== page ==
New York City

MY SPRING IN NYC BUCKET LIST

Since I shared my Spring Wishlist (along with a disclaimer that I’m shopping quite a bit less these days) I figured I’d also share my Spring Bucket List – aka all the places and experiences – I’m looking forward to this season. And what better day to share than the first day of Spring!

  1. A stroll along South Street Seaport. I love this area but it can get SO crowded in the Summer. The first really nice spring day is great for walking along the water, grabbing tacos at El Luchador and eating on the benches with a view of the Brooklyn Bridge.
  2. Snagging tickets to see the NYC ballet’s rendition of Jane Eyre. I’m always looking for an excuse to go to the ballet (and Adam has zero interest), so when a friend asked me to join her for this Bronte classic I jumped at the chance! Tickets go on sale this weekend.
  3. A glass of rosé on the Met rooftop – this has become on of my favorite spring traditions. Even better when you can see all of the fresh blooms in Central Park from above.
  4. Running a 10k! This was on my list of things to do in 2019 (for now, my half marathon days are on hold while I see how my knees hold up to shorter distances) and Spring would be the perfect time weather-wise to do it.
  5. We may end up staying in the city over Easter weekend and if so – I definitely want to try a new brunch spot. Although Friend of A Farmer and Buvette (two favorites) are still contenders.
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A STAYCATION AT THE MICHELANGELO HOTEL

Two weekend’s ago, Adam and I packed our bags, hopped in a cab and headed 30-some odd blocks uptown to the check into the Michelangelo Hotel for a staycation. An Italian family-owned 4-star hotel (with other locations in Florence, Milan and Rome) it feels like a taste of Italian luxury but smack dab in the middle of New York City. Think, lush velvet couches and grand staircases and decadent marble bathrooms… all while you’re 3 blocks from Times Square and 8 blocks from Central Park.

The funny thing about a staycation just a 20 minute cab ride from where you actually live is that it really does feel like a vacation. It forces you out of the “comfort zone” of the your usual neighborhood and into exploring your city like a tourist. And relationship-wise I think it gets you out of your usual at home routines. Meaning in the evenings instead of zoning out and watching TV, both scrolling on our phones, we went out and taste-tested cocktails at a hidden jazz bar. Another night we watched a movie but did it with a side of room service pizza (the best pepperoni pizza I’ve had in a long time – and I like to think of myself as sort of an expert in this arena), popped prosecco and turned the evening into a date night in. I took luxuriously long bubble baths and Adam indulged in endless in-room espresso. We lingered over leisurely breakfasts in the hotel cafe, flipping through The New York Times and not rushing anywhere. All of it just felt like such a treat.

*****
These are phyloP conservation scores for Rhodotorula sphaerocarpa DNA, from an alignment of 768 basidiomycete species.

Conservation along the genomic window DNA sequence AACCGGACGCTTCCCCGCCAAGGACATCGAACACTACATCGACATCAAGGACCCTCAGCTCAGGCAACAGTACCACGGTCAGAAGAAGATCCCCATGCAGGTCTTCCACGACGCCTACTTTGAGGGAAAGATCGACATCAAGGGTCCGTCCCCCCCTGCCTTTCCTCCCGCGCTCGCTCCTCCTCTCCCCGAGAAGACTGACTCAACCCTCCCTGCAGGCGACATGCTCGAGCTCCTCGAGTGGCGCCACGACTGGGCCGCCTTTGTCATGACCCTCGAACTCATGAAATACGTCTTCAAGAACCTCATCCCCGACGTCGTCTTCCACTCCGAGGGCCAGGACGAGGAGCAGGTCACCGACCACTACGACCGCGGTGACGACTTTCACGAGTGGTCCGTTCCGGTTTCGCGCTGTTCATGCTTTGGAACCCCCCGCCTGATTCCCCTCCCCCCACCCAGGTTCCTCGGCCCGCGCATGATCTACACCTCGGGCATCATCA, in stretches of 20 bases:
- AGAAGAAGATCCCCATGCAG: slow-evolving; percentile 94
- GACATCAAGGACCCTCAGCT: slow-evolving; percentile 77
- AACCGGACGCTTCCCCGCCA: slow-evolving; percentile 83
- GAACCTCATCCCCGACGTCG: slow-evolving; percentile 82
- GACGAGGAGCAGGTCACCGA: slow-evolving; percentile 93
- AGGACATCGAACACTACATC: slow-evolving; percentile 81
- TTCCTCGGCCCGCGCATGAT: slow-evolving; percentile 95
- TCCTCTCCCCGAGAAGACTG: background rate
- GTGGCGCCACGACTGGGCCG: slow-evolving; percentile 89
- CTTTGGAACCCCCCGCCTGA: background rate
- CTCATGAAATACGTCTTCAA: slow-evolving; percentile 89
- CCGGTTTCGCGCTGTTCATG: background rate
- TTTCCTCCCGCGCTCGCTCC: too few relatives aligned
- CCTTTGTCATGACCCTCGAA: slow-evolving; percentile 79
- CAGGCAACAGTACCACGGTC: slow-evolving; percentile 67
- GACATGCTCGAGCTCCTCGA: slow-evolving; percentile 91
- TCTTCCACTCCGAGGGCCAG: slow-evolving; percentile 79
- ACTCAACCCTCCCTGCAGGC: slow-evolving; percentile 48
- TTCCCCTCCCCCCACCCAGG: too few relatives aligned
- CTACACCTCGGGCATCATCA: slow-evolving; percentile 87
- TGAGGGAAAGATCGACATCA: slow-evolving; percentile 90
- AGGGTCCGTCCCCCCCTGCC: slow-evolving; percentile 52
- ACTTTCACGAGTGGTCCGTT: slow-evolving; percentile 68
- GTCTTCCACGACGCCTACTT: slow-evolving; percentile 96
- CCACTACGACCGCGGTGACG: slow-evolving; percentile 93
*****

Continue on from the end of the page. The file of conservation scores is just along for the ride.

And if you’re not a New Yorker looking for a staycation – you can’t ask for a better location to be a tourist. While you’ll be in no shortage of things to do in surrounding areas of the hotel, below are a few of our Times Square area tips:

  • Get in line early at the TKTS booth (under the big steps in Times Square) for same day discount tickets to all the biggest Broadway shows.
  • Head to Black Tap for hilariously oversized milkshakes. Honestly this place is kind of worth the hype though because the burgers are solid and even the plain milkshakes are delicious – although Adam recommends going all the way with the Frutti Pebbles shake.
  • Stroll through the start of Central Park. Hit up the Strand Bookstore kiosk (on the South-Eastern corner), swing through the Central Park Zoo to see the sea lions, and circle back for ice skating at Wollman Rink.